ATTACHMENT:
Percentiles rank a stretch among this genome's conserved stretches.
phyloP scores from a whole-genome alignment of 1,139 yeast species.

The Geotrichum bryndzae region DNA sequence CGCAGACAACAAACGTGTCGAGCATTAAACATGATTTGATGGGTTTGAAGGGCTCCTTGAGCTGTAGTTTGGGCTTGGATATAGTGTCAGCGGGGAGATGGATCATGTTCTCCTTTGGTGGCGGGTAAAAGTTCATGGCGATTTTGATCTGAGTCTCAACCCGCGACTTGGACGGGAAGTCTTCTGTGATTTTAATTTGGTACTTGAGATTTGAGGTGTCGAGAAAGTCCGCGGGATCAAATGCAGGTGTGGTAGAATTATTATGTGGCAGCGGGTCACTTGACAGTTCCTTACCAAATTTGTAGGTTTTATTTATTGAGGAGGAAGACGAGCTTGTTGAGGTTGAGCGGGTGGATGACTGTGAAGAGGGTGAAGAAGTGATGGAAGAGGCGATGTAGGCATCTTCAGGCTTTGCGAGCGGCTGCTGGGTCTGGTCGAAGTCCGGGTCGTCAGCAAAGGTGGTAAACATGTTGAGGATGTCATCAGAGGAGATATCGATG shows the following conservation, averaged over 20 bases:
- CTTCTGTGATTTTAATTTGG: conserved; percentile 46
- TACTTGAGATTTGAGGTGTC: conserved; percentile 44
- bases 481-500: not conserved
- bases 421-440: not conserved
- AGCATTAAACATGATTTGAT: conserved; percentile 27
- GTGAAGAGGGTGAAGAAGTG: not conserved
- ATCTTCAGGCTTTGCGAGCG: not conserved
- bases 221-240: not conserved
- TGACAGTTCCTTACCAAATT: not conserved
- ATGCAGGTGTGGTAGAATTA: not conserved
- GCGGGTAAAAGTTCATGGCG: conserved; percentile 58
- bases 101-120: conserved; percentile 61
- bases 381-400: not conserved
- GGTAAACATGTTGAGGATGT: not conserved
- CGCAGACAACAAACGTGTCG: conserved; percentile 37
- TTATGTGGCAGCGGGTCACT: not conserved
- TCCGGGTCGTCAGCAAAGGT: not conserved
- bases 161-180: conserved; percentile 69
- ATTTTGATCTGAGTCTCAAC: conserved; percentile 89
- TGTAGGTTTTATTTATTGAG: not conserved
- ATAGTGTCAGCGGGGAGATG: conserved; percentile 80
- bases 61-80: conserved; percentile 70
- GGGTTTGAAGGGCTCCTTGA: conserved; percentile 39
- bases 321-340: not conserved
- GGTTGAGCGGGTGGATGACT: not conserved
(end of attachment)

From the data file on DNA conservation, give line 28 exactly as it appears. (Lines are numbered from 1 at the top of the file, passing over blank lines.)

- GGTTGAGCGGGTGGATGACT: not conserved